Christopher Nolan is concluding his Batman trilogy with great promise, along with supervising the new Superman movie directed by Zack Snyder (Watchmen, 300).
The Avengers will mark the first time several comic book characters will be in one movie with all the leads coming together (Robert Downey Jr. as Iron Man in particular).
Peter Jackson is finally confirmed as the director for The Hobbit. No offense to Guillermo Del Toro, while it was disappointing that he moved on, I found it very fitting that Peter Jackson is retaking the thrown.
Harry Potter, one of the most profitable franchises of all time, is nearing its end, and it looks to be at the top of its game.
James Cameron is heading back to Pandora with a sequel to the biggest movie ever, Avatar, where it's rumored that the second chapter will feature the oceans of Pandora.
And finally, Steven Spielberg, the king of blockbuster cinema himself, is on the fast track to direct his first feature since the disappointing Indiana Jones revival in 2008. In fact, he may be competing against himself. In December 2011, he will be releasing his animated featuring with co-producer Peter Jackson, The Adventures of Tintin: The Secret of the Unicorn, and only five days later will his WWI film War Horse be released. It is a story about a young man who tries to get his horse back after it is sold to the Calvary, even though the man is to young to enlist.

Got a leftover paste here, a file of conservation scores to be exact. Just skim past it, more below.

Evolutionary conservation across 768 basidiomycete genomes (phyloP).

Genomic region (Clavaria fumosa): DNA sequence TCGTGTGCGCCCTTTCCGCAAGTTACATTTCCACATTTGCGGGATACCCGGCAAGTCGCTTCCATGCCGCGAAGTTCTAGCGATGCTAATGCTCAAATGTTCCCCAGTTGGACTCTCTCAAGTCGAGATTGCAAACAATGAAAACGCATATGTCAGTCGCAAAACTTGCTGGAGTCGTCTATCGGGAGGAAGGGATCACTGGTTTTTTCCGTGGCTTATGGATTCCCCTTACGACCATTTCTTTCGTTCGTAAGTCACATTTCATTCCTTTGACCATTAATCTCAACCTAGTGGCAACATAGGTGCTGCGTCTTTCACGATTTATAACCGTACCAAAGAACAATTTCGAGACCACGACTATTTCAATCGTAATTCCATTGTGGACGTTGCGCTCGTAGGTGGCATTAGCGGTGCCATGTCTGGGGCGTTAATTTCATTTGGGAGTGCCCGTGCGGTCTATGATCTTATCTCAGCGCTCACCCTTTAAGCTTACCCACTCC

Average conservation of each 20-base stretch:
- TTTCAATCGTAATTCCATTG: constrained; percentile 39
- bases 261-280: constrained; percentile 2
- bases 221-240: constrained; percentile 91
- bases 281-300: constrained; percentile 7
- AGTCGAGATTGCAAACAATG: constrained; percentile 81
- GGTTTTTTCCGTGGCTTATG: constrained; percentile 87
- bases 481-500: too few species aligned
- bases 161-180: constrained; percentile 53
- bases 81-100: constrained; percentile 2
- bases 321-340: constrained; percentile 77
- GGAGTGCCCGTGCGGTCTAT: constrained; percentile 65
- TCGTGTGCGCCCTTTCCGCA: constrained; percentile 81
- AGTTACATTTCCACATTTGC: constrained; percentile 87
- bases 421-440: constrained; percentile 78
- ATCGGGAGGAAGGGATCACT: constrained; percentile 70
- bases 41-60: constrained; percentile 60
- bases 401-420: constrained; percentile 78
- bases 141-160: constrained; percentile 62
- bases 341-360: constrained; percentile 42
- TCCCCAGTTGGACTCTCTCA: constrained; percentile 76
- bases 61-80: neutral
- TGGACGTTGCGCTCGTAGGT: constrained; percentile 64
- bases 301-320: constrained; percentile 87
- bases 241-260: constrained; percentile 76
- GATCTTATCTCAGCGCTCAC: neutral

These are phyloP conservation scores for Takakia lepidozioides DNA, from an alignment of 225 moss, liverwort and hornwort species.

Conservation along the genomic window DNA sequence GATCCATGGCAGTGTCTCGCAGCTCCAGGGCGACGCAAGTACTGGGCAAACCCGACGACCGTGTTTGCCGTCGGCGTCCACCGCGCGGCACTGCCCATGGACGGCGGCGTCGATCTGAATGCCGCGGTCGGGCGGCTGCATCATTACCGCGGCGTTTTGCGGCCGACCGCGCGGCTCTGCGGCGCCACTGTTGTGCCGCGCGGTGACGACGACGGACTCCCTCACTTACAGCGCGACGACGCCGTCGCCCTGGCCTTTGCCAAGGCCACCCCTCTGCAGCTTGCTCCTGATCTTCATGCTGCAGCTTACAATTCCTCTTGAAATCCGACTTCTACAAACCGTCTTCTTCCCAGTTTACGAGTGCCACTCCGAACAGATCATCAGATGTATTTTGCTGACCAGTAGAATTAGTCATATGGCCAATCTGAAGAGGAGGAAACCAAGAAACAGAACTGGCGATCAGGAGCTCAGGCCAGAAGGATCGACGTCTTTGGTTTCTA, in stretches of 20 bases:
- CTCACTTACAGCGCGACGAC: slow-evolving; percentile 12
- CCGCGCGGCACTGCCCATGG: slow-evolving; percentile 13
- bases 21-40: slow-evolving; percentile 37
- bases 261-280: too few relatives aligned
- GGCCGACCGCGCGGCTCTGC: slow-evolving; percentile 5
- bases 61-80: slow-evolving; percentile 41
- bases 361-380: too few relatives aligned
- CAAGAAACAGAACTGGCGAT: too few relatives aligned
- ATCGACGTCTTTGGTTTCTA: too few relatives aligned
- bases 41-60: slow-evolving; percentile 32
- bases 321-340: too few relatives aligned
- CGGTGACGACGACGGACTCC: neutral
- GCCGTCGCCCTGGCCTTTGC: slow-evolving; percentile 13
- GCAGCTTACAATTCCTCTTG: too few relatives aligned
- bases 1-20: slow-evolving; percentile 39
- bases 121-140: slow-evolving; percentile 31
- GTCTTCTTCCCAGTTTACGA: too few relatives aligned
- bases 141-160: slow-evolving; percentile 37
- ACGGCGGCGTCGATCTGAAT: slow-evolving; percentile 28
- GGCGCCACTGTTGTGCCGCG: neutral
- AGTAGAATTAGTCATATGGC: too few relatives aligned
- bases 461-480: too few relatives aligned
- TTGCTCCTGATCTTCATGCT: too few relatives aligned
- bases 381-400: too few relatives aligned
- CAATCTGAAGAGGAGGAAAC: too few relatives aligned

I’m not saying all of these films will be successful. I’m simply stating that because of the talent behind them, we may be looking at a comeback for the genre. Or to word it more truthfully, we hope for a comeback. Let’s not forget about that Michael Bay movie that is being released on July 1st, 2011, that not only looks to damper my spirits, but to completely rip my movie-loving heart out. I am talking about its title: Transformers: The Dark of the Moon.
My only emotional response to that title? Pink Floyd should sue.
Saturday, October 23, 2010
I arrived to Ryan's apartment in Brooklyn around 8pm. Without wasting anytime, Ryan had already written a rough draft of the script. We worked all night on re-writes, and around 3am, we finally created what we thought was the final draft. Along with that, Ryan played Producer and dealt with casting all day. We had a whole day of auditions lined up for the next day, looking for the talent that could bring our film to life.
We watched (as I re-watched) Joaquin Phoenix's epically outrageous documentary I'm Still Here. When I first saw it, I was still unsure if it was real or a hoax. Seeing it a second time knowing the latter, I couldn't help but appreciate it even more. Was Joaquin Phoenix that sick and tired of playing the Joaquin Phoenix character? Or was the Joaquin Phoenix character sick and tired of Joaquin Phoenix? Anyway, next day was the shoot. Here came the all-nighter. Little did we know we were going to receive a curve-ball on the first pitch.